'It's very nasty' - Kiwis share experiences and rally behind teen in hospital with toxic shock syndrome

Kiwis are rallying around a teenager who ended up in hospital with toxic shock syndrome, after her mother posted the dangers on Facebook, spurring warnings over the use of tampons. 

Chloe Jordan was admitted to hospital after she became ill over the weekend with acute kidney failure and was admitted to ICU.

Waikato DHB told 1 NEWS Chloe is now in a stable condition. 

"It was really scary," Chloe's mother Jessica Jordan said. "They thought she might have meningitis or scarlet fever and then they realised quickly that she had toxic shock syndrome."

Toxic shock syndrome is an infection which is caused by toxins released by bacteria Staphylococcus aureus or Streptococcus pyogenes.

Ms Jordan says doctors believe after many tests the infection was caused by tampons which her daughter was using while on her period.

The story of Chloe's ordeal was posted on the 1 NEWS Facebook page, where many readers shared stories of similar experiences. 

Anjeleka Garnett said: "Jessica - I'm pleased your daughter is on the mend and has made the progression to a ward environment! No doubt this had a huge impact on her! Take care, God Bless."

Deb Auckram wrote: "My thoughts are with this young lady, it's very nasty, I got a mild case (it didn't feel mild at the time) 10 years ago and have never been able to use them since."

Kyleigh Welch said: "Thanks for sharing Chloe's story Jessica Jordan, scary stuff- more girls need to be aware!"

Many users suggested the use of menstrual cups instead of tampons, and others advocated for stringent use of tampons in terms of hygiene and length of time left in. 

Ms Jordan updated Chloe's condition and thanked concerned Facebook users for their support. 

"Thanks everyone, she is recovering well and in a ward now, but will be in there for a few days yet."

Ms Jordan said toxic shock syndrome can still occur if the tampon is not left in for a long time.

"Strict hygiene and it can still happen." 

Toxic shock syndrome caused by tampon use is said to be rare in New Zealand.

Chloe Jordan was admitted to hospital after she became violently ill while on her period. Source: 1 NEWS



Where is Raymond Stirling? Search for frail 84-year-old upscaled

The search for missing man Raymond Stirling has been scaled up to include every property within 1 km of where he went missing.

Mr Stirling, 84, is frail and suffers from dementia, and was last seen in the area of Halcione Close in Hamilton about 7.30pm on Monday, January 15.

The LandSAR search team has been increased to 30 police and volunteers, and every property within 1 km of his last known location is being searched.

Family members are also searching areas he has previously been to in Huntly and Ngaruawahia.

Mr Stirling is known to wave down passing motorists for a ride, and police are asking anyone who may have given him a ride or been waved at by him to contact them immediately.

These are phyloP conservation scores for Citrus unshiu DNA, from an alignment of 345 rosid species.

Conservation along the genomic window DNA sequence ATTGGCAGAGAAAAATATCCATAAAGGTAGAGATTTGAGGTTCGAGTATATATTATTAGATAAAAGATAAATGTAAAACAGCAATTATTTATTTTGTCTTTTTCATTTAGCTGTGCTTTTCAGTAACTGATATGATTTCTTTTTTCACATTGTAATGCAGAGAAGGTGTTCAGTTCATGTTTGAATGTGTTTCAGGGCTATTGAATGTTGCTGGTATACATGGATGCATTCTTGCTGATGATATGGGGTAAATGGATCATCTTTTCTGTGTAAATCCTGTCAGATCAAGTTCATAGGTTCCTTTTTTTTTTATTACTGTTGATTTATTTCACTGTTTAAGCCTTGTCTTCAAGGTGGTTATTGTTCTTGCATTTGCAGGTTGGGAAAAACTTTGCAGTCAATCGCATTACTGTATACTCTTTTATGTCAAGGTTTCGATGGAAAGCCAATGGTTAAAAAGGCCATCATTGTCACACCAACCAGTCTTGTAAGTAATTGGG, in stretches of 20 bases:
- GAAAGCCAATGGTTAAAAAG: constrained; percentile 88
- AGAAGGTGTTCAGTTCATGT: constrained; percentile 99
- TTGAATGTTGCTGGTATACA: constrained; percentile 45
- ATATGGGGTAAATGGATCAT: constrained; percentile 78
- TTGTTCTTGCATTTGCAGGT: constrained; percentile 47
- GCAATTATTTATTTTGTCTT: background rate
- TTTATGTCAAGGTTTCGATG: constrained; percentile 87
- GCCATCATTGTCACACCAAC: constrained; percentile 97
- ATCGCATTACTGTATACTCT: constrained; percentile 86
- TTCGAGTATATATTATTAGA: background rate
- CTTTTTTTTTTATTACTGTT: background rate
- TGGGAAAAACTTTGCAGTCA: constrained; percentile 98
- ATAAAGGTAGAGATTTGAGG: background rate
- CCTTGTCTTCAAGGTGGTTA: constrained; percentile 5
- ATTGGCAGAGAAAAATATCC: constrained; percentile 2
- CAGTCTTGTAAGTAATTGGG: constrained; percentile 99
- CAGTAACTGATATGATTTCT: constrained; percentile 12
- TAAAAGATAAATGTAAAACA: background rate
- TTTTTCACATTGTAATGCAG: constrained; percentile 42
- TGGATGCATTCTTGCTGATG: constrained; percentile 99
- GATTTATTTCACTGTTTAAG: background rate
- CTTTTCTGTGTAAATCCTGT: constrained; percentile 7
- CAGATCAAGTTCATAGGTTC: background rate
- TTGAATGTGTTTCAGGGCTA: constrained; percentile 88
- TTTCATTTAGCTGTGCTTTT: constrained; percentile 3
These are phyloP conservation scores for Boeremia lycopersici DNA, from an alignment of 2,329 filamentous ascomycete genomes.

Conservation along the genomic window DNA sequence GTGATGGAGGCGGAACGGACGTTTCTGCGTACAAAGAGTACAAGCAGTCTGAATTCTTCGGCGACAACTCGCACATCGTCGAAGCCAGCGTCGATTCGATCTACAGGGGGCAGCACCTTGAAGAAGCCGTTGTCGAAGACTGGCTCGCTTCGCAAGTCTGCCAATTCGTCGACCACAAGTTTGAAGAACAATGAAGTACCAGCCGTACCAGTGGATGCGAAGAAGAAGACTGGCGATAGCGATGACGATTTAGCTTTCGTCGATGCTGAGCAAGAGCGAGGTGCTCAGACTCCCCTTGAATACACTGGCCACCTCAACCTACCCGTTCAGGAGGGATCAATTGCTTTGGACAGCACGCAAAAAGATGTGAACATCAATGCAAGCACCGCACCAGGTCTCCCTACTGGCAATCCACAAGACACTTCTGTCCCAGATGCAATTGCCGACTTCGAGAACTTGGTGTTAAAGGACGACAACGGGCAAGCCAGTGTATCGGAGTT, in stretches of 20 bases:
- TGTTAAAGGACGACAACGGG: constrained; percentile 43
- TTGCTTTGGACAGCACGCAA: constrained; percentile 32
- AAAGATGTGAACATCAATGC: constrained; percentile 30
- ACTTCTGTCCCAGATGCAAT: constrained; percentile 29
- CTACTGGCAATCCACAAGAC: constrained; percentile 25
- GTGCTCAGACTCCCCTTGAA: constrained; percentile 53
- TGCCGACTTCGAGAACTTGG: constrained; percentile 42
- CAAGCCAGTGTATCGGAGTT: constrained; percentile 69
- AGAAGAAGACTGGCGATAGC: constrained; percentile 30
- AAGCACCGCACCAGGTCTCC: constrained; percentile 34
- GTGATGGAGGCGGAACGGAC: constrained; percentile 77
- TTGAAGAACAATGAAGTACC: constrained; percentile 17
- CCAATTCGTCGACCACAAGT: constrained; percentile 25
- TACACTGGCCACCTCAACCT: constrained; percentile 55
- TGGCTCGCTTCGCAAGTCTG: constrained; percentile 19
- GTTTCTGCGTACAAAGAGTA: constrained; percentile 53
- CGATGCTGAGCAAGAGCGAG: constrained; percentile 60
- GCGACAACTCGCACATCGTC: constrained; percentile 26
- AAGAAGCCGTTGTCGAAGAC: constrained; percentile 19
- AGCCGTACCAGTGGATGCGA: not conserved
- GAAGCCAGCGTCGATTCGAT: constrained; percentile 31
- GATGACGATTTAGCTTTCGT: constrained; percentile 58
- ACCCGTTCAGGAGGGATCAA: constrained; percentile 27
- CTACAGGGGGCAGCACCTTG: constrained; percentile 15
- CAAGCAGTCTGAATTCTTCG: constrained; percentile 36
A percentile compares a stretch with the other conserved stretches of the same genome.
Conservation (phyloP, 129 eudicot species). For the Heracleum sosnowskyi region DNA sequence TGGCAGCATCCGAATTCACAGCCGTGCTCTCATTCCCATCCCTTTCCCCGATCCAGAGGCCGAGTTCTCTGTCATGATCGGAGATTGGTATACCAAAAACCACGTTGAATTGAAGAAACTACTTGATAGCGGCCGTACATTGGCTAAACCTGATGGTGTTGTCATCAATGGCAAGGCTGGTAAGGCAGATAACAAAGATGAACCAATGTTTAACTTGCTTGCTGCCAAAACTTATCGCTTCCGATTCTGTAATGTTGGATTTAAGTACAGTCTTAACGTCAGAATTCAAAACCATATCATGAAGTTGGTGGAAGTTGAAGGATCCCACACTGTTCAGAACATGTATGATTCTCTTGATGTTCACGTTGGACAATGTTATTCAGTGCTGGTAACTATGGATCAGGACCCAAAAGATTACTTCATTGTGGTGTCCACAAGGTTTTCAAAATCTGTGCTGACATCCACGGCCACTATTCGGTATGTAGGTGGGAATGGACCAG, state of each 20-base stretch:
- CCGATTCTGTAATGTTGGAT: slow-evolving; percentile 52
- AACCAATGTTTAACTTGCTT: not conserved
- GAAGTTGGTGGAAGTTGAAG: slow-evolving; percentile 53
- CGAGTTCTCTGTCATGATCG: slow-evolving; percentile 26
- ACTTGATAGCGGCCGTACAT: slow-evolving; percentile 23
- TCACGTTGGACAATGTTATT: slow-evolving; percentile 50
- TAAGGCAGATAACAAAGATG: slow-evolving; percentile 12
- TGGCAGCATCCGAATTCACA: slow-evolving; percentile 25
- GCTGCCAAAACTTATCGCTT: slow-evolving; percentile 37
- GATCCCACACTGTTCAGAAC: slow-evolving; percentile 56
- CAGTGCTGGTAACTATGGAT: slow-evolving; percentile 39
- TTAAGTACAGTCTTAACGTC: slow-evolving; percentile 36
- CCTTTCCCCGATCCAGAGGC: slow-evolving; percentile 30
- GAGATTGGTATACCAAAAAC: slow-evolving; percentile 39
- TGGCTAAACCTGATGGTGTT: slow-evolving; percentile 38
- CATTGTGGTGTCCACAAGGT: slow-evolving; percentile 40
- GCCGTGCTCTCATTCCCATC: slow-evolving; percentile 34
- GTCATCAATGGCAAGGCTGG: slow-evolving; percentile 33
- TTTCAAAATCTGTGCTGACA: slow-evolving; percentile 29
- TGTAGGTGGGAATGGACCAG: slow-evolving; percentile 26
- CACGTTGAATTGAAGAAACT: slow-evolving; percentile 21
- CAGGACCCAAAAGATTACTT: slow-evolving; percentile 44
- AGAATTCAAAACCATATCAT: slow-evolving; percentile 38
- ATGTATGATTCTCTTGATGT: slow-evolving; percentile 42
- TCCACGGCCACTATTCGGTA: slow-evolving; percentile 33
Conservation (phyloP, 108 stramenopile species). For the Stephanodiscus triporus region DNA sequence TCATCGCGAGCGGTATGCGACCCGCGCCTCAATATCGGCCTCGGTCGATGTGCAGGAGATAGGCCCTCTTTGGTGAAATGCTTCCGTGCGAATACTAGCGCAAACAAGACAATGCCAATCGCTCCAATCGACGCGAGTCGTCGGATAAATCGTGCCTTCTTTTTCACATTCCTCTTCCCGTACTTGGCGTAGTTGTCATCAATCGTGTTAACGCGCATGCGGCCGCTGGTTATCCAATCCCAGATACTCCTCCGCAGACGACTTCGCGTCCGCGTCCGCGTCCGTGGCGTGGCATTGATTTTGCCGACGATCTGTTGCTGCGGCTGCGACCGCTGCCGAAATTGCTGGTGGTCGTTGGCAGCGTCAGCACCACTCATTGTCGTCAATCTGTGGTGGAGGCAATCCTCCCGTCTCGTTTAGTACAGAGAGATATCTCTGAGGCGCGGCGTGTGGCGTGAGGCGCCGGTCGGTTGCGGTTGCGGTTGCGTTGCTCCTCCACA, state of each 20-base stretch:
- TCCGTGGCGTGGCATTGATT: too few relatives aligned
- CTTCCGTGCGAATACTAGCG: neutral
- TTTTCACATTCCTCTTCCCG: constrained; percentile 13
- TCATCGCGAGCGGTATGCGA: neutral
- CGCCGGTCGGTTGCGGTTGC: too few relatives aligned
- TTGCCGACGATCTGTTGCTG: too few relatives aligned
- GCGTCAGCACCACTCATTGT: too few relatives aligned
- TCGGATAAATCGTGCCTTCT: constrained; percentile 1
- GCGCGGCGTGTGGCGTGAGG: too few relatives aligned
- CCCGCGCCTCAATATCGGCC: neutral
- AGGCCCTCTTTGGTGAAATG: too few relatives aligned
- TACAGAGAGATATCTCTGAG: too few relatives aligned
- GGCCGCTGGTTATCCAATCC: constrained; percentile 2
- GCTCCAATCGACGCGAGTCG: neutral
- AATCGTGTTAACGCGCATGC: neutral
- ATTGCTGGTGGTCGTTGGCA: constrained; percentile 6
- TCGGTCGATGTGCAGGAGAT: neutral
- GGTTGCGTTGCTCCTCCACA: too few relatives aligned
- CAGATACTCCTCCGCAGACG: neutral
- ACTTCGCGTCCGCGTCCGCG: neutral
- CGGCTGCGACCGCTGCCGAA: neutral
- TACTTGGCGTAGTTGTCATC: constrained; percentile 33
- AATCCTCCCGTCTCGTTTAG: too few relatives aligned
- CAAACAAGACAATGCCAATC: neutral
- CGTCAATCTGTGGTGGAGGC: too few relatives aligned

Mr Stirling's attire has not been confirmed, but it is possible he was wearing blue track pants and white/red sneakers.

Anyone who may have seen Mr Stirling should call 111 immediately.

Raymond Stirling Source: Supplied

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For more on this story, watch 1 NEWS at 6pm. Source: 1 NEWS


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Heavy rain, dark grey skies and surface flooding not enough to discourage Nelson holidaymakers

While locals and holidaymakers were advised to stay alert in Golden Bay following severe rain, not everyone was discouraged from resuming their summer activities. 

A group of kids have enjoyed a cold summer swim amid downfalls, which caused surface flooding on roads. 

One Spec Road in Takaka, Golden Bay is now open after flooding made it impassable last night.

Residents in the area say there is no longer water flooding over the road, but advise people to drive with care as there is still debris on the road.

Meanwhile, other campers at Pohara campground were also undeterred, having already stuck out stormy conditions last week.

One holidaymaker in Golden Bay said he was able to kayak outside his tent where rain had built up at Pohara campsite. Source: 1 NEWS

Holidaymaker Oscar Evans told 1 NEWS the front of his tent had flooded, but it hadn’t dampened his love for his "favourite place".

He described how a "lakes" worth of water had also built up outside his tent during last week’s downpour.

"We actually got the kayak out and we were actually paddling in it."

Golden Bay Civil Defence Emergency Management says the Anatoki River recorded its highest rainfall in this event but it wasn’t “catastrophic”.

Slips are being cleared on Abel Tasman Drive at Wainui and McCallum Road.

There is some minor flooding elsewhere.


Heavy rain has been pummelling the upper South Island. Source: 1 NEWS